It took me a while to understand the sacrifice that Jesus made for all of us.
Once I had accepted that Jesus died on the cross to take away our sin, I was thankful for his ultimate sacrifice and it gave me a renewed hope for the future, in him.
Now, every year, on Remembrance Day, I am reminded of all of the deaths that occur due to war, not just the deaths of those in the military, but also civilian casualties and those who are being persecuted or killed in the spiritual war against evil.
Jesus came to show us how to be truly human through loving one another, being thankful and giving us the hope of eternal life through him.
Love, hope and thankfulness can help us to deal with difficult times in life, they help us to be more human and to more closely reflect the image of God.
War is not part of God’s plan for us. Jesus’ sacrifice was supposed to be the sacrifice to end all sacrifices.
For this reason, for me, the Cross of Jesus and the Poppy of Remembrance Day, work in unison.
The Poppy is a symbol to remember those whose lives were sacrificed in war and the hope of future peace.
The Cross of our saviour Jesus Christ symbolises his love, promises and sacrifice for us.
Through death on the cross and his resurrection, Jesus gives us the hope of eternal life and peace to come.
It is really important that these sacrifices are never forgotten.
Remembrance Day is a time to be thankful for the sacrifices that have been made, so that we can have hope for the future, in the love and peace of God.
Revd Lisa Taylor is a curate in the United Benefice of Atlow, Bradley, Hognaston, Hulland and Kniveton
Hulland Hippos Baby & Toddler group celebrated the tenth anniversary of its foundation on November 2nd. To share the happy occasion we invited past members of the team and the families who attended the very first session. Over coffee & cake, our guests enjoyed looking at the photos taken during the ten years, while the current families attending played and chatted as normal. The highlight of our celebration was our ‘Happy Birthday Hippo time’ with a Hippo birthday cake, a story about Hippos from our curate Rev. Lisa, a thank you prayer, songs and games. We finished by presenting some Hulland Hippo awards! 36 adults and 23 children enjoyed the special occasion.
Comments on Facebook -
“Congratulations Hulland Hippos and everyone who helps out, such a great place for support and fun for the kids”
“Happy 10th Anniversary to the BEST baby and toddler group around. Enjoy the celebrations. Xxx”
Hulland Hippos is every Wednesday from 10 – 11.30am at Hulland Ward Millennium Hall (except the Christmas holiday). It is run by volunteers from Hulland Mothers’ Union, Hulland Church and our community.
The Rt Revd Libby Lane, Bishop of Derby, has recognised long service and missional innovation among church communities in the Diocese of Derby.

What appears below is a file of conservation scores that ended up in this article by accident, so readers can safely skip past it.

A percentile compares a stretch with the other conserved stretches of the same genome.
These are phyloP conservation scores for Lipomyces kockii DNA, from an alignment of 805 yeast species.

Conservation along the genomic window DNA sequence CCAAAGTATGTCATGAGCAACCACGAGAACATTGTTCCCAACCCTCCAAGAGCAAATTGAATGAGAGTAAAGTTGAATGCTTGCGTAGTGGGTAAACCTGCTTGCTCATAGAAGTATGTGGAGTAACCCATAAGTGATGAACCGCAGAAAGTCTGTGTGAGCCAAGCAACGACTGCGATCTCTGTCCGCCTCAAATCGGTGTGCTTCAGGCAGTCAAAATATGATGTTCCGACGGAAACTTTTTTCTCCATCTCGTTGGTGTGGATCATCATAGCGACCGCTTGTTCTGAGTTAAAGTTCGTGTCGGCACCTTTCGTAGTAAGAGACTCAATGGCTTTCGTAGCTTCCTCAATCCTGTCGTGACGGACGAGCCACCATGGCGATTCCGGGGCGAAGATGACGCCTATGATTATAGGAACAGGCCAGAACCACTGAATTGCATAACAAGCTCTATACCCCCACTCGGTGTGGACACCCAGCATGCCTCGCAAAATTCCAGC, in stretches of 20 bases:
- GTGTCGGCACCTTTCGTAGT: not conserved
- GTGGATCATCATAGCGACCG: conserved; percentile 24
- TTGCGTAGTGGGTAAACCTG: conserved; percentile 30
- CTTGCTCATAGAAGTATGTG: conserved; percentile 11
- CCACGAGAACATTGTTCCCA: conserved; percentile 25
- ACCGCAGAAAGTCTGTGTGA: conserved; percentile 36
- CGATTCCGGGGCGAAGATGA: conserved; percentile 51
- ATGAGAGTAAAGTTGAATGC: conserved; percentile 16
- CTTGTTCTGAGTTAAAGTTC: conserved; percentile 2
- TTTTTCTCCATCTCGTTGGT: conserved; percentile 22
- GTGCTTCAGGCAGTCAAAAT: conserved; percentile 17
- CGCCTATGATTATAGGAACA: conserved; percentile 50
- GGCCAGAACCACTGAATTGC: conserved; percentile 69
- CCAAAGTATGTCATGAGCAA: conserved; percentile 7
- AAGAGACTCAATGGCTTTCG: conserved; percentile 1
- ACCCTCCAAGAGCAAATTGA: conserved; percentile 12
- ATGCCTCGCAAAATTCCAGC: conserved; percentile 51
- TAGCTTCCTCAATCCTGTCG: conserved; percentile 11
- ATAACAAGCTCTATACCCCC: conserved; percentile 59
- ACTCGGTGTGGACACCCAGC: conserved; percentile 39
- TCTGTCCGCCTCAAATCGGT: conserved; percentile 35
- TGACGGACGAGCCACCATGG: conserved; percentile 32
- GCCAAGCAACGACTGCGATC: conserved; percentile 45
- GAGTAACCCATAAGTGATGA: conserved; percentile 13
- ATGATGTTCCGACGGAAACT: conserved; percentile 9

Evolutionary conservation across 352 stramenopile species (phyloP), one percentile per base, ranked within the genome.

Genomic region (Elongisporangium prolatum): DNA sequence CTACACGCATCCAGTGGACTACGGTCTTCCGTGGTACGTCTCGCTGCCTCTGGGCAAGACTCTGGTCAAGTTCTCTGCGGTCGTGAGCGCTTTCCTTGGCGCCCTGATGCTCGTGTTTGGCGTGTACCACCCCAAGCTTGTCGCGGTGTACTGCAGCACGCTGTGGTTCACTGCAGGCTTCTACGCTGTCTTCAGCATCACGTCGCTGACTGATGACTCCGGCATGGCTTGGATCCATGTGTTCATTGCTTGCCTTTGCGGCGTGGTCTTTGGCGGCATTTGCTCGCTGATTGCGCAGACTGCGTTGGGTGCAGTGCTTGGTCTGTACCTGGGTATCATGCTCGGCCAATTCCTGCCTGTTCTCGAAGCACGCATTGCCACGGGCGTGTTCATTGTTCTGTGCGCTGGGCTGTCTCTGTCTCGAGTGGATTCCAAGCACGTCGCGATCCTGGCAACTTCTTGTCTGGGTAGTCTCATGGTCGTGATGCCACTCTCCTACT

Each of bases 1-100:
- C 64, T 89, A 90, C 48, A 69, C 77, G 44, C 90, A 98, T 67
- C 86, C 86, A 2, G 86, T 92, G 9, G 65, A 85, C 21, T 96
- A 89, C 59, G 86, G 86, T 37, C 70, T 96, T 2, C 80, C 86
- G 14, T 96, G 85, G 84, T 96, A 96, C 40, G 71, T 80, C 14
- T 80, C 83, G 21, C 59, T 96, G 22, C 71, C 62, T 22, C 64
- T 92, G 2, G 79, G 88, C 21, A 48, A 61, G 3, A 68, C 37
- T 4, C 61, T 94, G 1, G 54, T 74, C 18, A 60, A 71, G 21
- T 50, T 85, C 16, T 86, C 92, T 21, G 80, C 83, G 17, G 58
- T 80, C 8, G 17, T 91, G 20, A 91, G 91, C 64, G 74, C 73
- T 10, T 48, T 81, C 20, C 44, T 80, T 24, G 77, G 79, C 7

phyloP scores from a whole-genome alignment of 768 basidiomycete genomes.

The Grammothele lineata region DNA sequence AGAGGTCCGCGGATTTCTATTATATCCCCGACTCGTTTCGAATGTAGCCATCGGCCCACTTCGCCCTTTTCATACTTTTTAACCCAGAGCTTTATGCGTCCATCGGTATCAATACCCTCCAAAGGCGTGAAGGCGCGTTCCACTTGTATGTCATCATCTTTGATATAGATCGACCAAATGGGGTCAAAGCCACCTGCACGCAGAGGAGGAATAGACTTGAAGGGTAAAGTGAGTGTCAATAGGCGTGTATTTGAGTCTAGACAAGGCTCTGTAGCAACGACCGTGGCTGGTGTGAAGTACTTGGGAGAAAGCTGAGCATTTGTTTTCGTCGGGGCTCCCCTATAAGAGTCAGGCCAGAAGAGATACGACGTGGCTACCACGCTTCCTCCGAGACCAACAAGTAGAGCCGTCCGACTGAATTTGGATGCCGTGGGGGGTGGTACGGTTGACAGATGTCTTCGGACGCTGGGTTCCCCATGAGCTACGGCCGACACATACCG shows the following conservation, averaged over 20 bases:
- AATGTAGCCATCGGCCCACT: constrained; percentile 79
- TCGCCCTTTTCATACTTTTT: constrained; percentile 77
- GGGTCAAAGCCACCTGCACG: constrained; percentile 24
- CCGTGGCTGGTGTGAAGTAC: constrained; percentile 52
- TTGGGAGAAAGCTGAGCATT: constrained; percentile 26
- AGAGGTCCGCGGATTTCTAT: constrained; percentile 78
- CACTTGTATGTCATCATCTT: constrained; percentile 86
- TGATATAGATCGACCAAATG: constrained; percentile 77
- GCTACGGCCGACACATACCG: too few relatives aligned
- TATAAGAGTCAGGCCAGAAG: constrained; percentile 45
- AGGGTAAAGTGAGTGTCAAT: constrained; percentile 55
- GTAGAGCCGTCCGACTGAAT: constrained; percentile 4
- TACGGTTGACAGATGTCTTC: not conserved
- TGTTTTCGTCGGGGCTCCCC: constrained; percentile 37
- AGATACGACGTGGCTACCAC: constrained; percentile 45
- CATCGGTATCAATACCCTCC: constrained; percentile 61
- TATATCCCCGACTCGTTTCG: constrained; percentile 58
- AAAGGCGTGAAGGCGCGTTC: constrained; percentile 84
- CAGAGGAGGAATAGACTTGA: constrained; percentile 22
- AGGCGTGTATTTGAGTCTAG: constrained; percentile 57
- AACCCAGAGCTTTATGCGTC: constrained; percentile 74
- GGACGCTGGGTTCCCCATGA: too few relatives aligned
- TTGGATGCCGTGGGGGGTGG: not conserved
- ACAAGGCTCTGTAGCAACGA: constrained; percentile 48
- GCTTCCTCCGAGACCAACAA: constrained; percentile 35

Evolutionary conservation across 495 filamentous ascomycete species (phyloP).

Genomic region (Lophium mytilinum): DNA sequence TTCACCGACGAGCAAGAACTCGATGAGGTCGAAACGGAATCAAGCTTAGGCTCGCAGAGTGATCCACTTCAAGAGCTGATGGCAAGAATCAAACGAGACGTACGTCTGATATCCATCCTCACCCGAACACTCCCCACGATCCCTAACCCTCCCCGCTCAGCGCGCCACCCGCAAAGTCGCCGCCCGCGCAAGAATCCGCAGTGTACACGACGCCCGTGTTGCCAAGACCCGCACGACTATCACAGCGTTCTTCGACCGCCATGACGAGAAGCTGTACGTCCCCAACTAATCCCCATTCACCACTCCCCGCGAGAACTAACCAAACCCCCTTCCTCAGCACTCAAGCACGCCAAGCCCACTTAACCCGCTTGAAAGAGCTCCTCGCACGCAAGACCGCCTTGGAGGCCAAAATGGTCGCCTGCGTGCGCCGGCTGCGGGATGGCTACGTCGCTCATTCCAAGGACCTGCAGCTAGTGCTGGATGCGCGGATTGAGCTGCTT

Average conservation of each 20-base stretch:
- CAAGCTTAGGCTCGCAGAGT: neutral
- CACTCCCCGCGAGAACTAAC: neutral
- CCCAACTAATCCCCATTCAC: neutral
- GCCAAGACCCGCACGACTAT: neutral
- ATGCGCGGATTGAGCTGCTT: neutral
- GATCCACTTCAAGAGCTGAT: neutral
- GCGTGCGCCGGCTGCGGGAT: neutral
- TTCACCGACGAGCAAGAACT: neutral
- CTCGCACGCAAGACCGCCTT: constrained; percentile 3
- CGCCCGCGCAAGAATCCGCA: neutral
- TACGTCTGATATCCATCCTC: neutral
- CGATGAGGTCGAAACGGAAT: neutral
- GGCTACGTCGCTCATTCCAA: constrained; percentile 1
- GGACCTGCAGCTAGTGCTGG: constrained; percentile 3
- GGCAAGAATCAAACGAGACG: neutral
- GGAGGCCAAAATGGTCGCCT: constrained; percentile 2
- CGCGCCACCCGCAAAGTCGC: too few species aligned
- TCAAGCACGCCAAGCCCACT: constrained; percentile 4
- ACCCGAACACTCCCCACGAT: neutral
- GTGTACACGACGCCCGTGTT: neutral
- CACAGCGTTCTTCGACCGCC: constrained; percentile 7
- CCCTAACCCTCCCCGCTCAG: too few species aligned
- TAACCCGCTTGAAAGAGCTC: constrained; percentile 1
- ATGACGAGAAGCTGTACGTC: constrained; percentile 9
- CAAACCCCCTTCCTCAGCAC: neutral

At a special service in Derby Cathedral, on Sunday 6th November 2022, Bishop Libby presented more than 75 people with their Bishop's Badge.
Bishop's Badges are awarded to nominees who have supported their churches and local communities.
The recipients are nominated by clergy in the diocese.
The Bishop's Badge, white enamel with the bishop's crest, has historic links, based on a medal that the very first Bishop of Derby, Bishop Edmund Pearce, had struck to celebrate this new beginning.
Medals were presented to distinguished members of the diocese and to all those being confirmed in that year.
Now, it is a replica of this medal that is mounted in the form of a badge and awarded by the diocesan bishop to acknowledge outstanding service.
Awards for Missional Innovation
Mike Allwood, Ockbrook with Borrowash
Alison Andrews, Derby Cathedral
Patricia Brough, Holy Trinity and Christ Church, Chesterfield
Jan Calladine, St Paul, Quarndon
Helen Duke, St Marks, Winshill
Barbara Fearnley, All Saints, Glossop
Julia Hewgill, St Thomas, Biggin
Eric Igo, All Saints, Glossop
Margaret Kay, St Barnabas, New Whittington
Jennifer Lewis-Smith, Derby Cathedral
Barbara Lord, St George the Martyr, New Mills
Philip Morris, St Bartholomew, Whittington
Pam Owen, St Barnabas, New Whittington
Abigail Parker, All Saints with St Mary's, Sawley
Janet Procter, All Saints, Glossop
Jennifer Rackstraw, St George the Martyr, New Mills
Claire Ragg, The Journey Community, Wilmorton
Anthony Smith, St Wilfrid's, West Hallam
Fiona Williamson, The Journey Community, Wilmorton
Louise Woods-Williamson, The Journey Community, Wilmorton
Awards for Missional Long Service
Karen Alexander, St George and St Mary, Church Gresley
Judith Archer, All Saints, Bradley
Roger Barfield, St Paul's, Derby
Pauline Boon, Buxton Team Parish
Rita Buckley, Christ Church, Wessington
Tony Bull, St Matthew, Hayfield
Brenda Bunting, St James, Riddings
Gill Campbell, St Osmund's, Wilmorton
Pauline Chester, Emmanuel Church, Swadlincote
Kathleen Cummings, Holy Trinity, Tansley
Jane Dalrymple, St Barnabas Bradwell, Hope valley
Lynda Diggins, St Peter's, Littleover
Barbara Dyson, St James, Riddings
Claire Edmonds, St Wystan's, Bretby
John Flanagan, Chinley and Buxworth
Peter Fleming, Derby Cathedral
Terry Fleming, Derby Cathedral
Terry Gilbert, St Michael with St Mary, Melbourne
Christine Gill, St Barnabas, New Whittington
Jean Goodall, All Saints, Dalbury
Ann Haggard, St Peter's, Holymoorside